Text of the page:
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I'm trying to find out more information about a Victorian photographer named Lachlan Maclachlan (or M'Lachlan) who was working round about the 1870s and who was 'given to composing large groups of celebrities - notably the terrible Royal Group'. I take this to mean Maclachlan specialised in composite photographs. Another brief reference I've found states that the 'terrible' Royal Group was later the subject of litigation. Does anyone know more about this photographer, the Royal Group or can suggest the best place to search? Thanks
I believe he was a Manchester cabinet maker in the 1850's born in 1824 and living at 9 Cross Street. He was an amateur who by 1861 had turned professional - living at Albert Grove. He became a member of Manchester Photographic Society and the Photographic Society of London. He was also a curator in some capacity and in The Photographic Journal, February 16th. 1866 his idea of establishing local and national Museums of Photographic Portraiture is discussed in some detail. Not come across the "terrible Royal Group".
The British Journal Photographic Almanac 1892 records Lachlan Machlachlan's (sic) death in 1891 and therefore it might be worth checking the BJP for an obituary. There was no obituary in the Photographic News or the Journal of the Photographic Society.
He was elected a member of the RPS in 1864 remaining so until his death: http://rpsmembers.dmu.ac.uk/rps_results.php?mid=487 His address was Cross Street, Manchester.
Searches aren't helped by the fact that his name appears as M'lachlan, McLachlan, Maclachlan, Machlachlan...
I found this on the Diamond Vs Sutton case of which seems to be involved. Something about photographs of prominent men.
Lachlan McLachlan’s photographs of the unpacking of Art Treasures at the Manchester Art Treasures Exhibition appeared as wood engravings in the Illustrated London News of 2nd May 1857.
Lachlan McLachlan proposed - following an approach by the architect of the building Edward Salomons - that if he were given sole rights to photograph the 1857 Manchester Art Treasures exhibition he would do this at his own cost and supply the executive committee with both negatives and prints free of charge.[i] McLachlan clearly hoped to make a commercial killing on the sale of his photographs. He apparently started work on this basis only to be challenged. It would appear that the executive committee denied a license to McLachlan and gave the rights to Delamotte – presumably in lieu of payment for his services in organising the photographic gallery.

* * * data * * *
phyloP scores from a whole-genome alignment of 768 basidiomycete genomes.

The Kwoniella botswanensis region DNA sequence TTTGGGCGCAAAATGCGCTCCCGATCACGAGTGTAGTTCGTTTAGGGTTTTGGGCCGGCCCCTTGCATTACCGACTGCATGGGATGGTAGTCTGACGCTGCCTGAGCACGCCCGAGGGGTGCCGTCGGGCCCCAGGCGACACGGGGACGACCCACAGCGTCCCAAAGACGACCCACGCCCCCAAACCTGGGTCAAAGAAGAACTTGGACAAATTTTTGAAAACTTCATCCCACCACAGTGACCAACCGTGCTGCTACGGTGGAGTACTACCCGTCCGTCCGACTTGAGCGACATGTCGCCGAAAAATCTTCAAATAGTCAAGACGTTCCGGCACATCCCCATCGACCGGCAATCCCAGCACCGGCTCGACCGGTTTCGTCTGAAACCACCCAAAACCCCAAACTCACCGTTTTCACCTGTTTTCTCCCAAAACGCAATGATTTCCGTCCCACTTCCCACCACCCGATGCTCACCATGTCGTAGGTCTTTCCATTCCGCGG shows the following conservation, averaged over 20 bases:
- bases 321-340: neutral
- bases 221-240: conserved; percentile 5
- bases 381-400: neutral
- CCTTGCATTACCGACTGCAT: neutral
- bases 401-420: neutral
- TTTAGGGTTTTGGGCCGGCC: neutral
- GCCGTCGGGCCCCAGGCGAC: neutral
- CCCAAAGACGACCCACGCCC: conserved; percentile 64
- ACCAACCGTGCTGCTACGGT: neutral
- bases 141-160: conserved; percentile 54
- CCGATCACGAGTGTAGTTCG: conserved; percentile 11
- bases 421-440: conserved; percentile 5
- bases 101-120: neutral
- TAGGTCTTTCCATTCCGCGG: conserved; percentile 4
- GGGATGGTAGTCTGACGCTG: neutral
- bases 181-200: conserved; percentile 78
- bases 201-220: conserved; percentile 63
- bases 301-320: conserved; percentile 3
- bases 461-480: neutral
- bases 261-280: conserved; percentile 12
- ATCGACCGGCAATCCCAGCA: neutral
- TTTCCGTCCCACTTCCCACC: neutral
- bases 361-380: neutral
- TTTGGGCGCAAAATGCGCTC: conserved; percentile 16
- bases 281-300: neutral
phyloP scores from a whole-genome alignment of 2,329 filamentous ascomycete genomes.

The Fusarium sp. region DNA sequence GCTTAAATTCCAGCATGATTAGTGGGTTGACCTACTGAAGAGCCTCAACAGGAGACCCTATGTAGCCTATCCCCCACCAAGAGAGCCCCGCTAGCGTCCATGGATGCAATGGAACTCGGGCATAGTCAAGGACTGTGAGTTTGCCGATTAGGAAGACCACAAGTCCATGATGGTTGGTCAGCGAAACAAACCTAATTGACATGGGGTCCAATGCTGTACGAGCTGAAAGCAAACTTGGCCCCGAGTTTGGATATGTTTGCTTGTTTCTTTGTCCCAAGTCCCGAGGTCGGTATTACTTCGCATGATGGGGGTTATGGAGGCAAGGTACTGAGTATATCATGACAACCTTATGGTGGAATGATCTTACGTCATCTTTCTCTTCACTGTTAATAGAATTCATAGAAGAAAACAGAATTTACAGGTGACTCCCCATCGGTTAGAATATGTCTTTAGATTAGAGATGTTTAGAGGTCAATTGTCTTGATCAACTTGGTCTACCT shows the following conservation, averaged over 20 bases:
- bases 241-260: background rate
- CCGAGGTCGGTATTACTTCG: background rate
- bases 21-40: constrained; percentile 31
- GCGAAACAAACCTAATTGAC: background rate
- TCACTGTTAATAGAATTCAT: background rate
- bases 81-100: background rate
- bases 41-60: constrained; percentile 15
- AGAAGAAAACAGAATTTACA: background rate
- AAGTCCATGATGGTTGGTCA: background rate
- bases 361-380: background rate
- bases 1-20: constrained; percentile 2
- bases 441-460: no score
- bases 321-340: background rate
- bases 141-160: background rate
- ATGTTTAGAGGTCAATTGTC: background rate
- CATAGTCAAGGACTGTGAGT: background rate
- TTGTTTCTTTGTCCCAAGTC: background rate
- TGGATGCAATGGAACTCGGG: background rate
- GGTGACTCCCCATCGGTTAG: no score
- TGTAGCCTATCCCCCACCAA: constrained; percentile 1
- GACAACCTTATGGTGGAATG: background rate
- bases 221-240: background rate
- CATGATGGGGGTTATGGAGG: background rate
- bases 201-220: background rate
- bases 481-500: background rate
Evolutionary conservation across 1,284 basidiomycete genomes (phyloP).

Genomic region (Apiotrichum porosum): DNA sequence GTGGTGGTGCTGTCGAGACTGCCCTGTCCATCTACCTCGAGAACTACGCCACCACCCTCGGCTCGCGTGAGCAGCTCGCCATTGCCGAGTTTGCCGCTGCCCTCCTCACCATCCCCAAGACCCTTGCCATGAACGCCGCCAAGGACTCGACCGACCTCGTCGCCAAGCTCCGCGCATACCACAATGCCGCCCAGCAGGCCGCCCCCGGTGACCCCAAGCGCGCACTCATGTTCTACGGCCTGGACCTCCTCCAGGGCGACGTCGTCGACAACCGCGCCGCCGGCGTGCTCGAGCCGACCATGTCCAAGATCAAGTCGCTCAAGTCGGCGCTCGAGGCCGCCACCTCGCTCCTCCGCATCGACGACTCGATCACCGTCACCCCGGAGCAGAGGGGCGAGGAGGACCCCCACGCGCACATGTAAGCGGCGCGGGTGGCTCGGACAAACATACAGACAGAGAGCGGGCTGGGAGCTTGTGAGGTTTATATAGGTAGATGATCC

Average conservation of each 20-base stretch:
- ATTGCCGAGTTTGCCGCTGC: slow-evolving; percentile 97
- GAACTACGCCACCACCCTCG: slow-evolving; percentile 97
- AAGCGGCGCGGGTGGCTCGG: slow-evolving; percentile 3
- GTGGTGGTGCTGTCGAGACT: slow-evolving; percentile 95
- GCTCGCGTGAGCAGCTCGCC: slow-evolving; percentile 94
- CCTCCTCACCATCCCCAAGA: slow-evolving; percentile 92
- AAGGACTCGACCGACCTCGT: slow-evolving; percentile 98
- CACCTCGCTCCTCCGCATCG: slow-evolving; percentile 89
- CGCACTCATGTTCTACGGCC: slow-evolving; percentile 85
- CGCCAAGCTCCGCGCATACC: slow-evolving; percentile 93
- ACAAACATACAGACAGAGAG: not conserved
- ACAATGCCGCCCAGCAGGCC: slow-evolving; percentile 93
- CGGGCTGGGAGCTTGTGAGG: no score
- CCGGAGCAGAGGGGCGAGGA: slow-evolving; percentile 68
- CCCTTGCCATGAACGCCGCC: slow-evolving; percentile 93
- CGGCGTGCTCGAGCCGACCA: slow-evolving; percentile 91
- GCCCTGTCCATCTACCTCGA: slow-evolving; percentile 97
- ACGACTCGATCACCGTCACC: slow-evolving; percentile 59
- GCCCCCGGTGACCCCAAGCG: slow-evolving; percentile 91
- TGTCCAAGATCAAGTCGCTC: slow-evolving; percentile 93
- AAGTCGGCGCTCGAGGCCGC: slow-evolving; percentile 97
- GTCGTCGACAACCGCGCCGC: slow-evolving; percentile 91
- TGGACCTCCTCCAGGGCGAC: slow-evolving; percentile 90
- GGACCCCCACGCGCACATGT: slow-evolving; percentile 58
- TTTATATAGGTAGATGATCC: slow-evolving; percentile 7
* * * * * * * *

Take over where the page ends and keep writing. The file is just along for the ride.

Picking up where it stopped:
[i] Manchester Central Library Local Studies Unit, John C. Deane, General Commissioner, Out-Letter Book M6/2/41/1 courtesy of Elizabeth Pergam.
Mark Jones said:
Dick, thank you so much for finding this. It really helps with my research. Mark.Mark,The 1868 February and March Issues of the "illustrated Photographer" Has lots of references to some "Secret Process" discovered by McLachlan that will revolutionize photography.. There is letters to the editor, back and forth between T. Sutton (Sec. of the Photographic Society of London (RPS) And McLachlan. Sutton was plaintiff in Diamond V Sutton in the previous citation.The 1868 yearly comb. edition of the Illustrated Photographer is available through Google books, to big for here and too much to extract piece by piece. If you cannot download it I can set it up in a Dropbox acct as I have it in my database.I have not untangled what the hubub is all about, however, just that they are in a tangle.--Dick
Anthony, thank you for your reply about the Art Treasures exhibition. Dick, I have managed to get hold of the Illustrated Photographer volume you've mentioned via Google Books so I'll have a good dig through that. I've been really heartened by the way people have made efforts to respond to my question in this forum - so time to share a bit more about what I know about McLachlan (M'Lachlan) which led to my enquiry. I'm researching the Victorian artist Frederic Shields and, in particular, the time he spent as a resident of Ordsall Hall in Salford between 1872 and 1875. In The Life and Letters of Frederic Shields from 1912, McLachlan is mentioned as someone Shields had some unfortunate dealings with - as he puts it in his own words:I was foolish enough to yield to the reiterated solicitations of my friend Lachlan M'Lachlan, the photographer and design for him a group of the Royal Family, twenty- two in all, as a basis for a picture to be produced by photography.It was a concession both against my judgment and feeling to an old friend's desire. At intervals during these years I have often .at great inconvenience been summoned to aid him in difficult passages of his undertaking, which is on a large scale; and whereas I thought to be settled in London at my own work, all my other engagements have had to give place to M'Lachlan' s venture, and I have been held in slavery to a most loathsome task, endeavoring to bring into pictorial harmony for him a huge mass of heterogeneous photographic material, at a cost to myself of daily crucifixion'. The whole undertaking was, apparently, 'to include Queen Victoria and all her descendants in one colossal photograph, which, it was hoped, would really make the fortune of the photographer and all concerned in the production.' Elsewhere in the bookMaclachlan is described as 'a man of extraordinary pertinacity, and it is evident that he was a somewhat trying person to work for'.